He noted that these teachers don't have to be seminary graduates and there is no age requirement. CES coordinators and priesthood leaders, he said, look for "someone who is worthy and willing to pay the price to effectively reach young people."
Another challenge Brother Peterson noted is in countries where more than one dialect is spoken. Seminary materials are printed in the predominant language. As a result, those speaking another local dialect may not be able to read seminary materials.
Situations like these are not unusual in the Philippines, and Central and South America, said Brother Peterson. For example, in Venezuela, Bolivia, and the San Blas Islands off the northern coast of Panama, many residents only speak a local Indian dialect and not the predominant language.
Brother Peterson explained that often there will be a bilingual teacher. "Several years ago, I went into Paraguay and went to the most unique seminary graduation among the Chulupi Indians that I've ever seen. Seeing the primitive conditions under which they lived and met as seminary students was a truly humbling experience for me. At the same time these students were so dedicated and positive about the gospel. They spoke a local Indian dialect and the missionaries taught seminary," he recalled. "The missionaries would read the materials in Spanish and then translate them."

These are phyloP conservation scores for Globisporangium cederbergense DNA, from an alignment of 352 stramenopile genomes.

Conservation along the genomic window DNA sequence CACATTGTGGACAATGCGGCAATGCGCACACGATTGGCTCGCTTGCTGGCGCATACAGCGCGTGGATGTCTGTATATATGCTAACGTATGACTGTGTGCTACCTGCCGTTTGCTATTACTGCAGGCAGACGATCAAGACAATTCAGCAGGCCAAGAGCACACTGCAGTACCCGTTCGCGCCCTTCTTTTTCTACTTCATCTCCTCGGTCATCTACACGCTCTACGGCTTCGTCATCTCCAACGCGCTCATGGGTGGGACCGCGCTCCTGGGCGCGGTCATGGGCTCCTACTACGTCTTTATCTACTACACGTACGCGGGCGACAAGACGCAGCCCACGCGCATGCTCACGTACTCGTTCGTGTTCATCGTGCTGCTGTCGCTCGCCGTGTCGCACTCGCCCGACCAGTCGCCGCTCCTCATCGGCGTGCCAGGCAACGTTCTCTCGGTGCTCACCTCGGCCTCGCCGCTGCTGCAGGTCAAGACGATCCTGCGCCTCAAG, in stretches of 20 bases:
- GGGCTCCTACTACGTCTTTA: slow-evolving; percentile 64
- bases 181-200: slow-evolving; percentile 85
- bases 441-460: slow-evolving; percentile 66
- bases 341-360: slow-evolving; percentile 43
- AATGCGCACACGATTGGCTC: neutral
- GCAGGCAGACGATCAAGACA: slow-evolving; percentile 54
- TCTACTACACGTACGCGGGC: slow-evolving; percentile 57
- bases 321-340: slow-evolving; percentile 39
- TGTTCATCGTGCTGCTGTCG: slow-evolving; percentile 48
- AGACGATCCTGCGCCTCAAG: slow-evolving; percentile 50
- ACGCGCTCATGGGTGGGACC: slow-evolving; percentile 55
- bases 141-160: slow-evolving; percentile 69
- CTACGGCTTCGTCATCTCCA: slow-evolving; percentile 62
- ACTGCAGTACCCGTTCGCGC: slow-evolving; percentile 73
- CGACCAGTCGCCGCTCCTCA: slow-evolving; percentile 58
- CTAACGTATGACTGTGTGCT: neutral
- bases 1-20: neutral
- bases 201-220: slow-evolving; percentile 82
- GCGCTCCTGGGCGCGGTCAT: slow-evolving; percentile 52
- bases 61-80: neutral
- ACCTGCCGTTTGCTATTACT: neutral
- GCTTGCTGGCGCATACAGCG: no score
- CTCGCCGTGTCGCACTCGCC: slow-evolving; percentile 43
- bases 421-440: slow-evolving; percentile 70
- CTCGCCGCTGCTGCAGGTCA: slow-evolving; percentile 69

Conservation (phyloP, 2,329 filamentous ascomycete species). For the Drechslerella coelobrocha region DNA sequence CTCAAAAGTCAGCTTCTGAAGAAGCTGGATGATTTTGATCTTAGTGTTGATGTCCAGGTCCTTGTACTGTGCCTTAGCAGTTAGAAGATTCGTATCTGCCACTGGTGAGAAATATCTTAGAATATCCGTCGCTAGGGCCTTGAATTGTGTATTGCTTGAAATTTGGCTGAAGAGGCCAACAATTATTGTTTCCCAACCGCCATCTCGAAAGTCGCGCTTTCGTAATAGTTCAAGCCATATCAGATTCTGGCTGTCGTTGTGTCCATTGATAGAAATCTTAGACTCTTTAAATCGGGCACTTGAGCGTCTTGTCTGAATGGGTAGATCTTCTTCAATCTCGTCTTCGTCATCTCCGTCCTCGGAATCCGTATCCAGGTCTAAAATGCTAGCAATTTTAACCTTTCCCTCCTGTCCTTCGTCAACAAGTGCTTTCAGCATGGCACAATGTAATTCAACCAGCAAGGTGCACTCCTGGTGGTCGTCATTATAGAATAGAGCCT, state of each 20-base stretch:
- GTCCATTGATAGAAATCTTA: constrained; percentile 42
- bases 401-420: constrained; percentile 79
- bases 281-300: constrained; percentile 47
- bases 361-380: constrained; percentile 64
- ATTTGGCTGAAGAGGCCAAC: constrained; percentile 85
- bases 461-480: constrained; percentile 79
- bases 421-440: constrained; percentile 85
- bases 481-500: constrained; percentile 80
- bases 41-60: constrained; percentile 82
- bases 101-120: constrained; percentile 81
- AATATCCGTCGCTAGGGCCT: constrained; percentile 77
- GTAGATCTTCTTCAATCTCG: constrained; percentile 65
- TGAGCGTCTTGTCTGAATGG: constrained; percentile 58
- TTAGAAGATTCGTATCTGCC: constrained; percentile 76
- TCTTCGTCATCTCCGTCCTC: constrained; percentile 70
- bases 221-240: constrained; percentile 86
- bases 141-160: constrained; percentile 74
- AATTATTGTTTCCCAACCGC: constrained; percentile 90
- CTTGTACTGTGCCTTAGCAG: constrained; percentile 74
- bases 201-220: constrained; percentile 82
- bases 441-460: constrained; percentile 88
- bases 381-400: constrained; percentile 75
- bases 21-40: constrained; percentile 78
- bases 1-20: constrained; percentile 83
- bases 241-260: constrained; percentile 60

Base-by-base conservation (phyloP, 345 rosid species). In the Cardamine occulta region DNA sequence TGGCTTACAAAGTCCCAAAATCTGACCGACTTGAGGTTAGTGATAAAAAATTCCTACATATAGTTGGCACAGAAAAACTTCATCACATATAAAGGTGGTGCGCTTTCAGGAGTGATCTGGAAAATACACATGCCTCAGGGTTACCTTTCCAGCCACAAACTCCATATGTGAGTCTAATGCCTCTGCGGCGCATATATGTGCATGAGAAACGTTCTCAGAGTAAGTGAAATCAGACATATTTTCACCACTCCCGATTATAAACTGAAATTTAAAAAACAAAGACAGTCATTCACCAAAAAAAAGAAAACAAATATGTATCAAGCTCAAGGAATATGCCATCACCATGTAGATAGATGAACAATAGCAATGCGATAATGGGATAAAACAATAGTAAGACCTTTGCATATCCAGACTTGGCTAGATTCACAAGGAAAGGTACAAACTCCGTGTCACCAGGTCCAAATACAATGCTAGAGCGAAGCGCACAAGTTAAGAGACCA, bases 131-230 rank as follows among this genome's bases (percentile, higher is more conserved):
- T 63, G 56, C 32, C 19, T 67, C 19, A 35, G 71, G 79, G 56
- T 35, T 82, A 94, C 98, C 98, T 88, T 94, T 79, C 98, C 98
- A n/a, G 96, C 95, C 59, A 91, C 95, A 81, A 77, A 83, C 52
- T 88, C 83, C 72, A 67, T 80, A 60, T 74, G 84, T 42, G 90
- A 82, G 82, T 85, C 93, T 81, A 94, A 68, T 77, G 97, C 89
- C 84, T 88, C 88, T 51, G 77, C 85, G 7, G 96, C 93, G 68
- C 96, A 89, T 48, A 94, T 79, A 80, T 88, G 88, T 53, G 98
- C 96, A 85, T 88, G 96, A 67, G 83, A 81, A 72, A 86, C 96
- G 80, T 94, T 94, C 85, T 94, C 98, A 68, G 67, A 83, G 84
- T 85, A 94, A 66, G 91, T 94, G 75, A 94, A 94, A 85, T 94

During his many travels throughout the world as CES administrator, Brother Peterson has come across many stories of faith and determination. One such story he learned about at a fireside in Manila, Philippines, stands out to him.
"On the stand, prepared to give the opening prayer, was a young man in a wheelchair. He had no arms, no legs. He was dressed in a white shirt and tie. He gave a beautiful prayer." Brother Peterson discovered after the fireside the young man had been born with this disability.
"Because of his disability, he was not allowed in public schools. His great dream was, `I'll prepare myself so that when I'm 14, I can go to seminary.' He learned to write by holding a pencil in his teeth. His mother taught him how to read.
"When he was old enough to go to seminary, his sister, also a seminary student, wheeled him in that wheelchair to seminary and back home again every day for four years. Then she had to go to school," Brother Peterson continued. "At the end of the four years, this brother and sister received special certificates because they had gone to four years of seminary without one absence or one tardy.
"That young man went on a mission," Brother Peterson said.
Those attending seminary gain a spiritual foundation, regardless of the country in which they reside, he explained. "What happens is they build a foundation, so that the next generation comes out of homes where mothers and fathers know and study the scriptures. It strengthens the members from generation to generation."
He added that the seminary program also can positively affect the temporal welfare of a country. When students begin seminary, they nurture a love for learning.
Seminary programs throughout the world
Release time - 38 percent.
Early morning or daily - 45.5 percent.
Home study - 16.5 percent.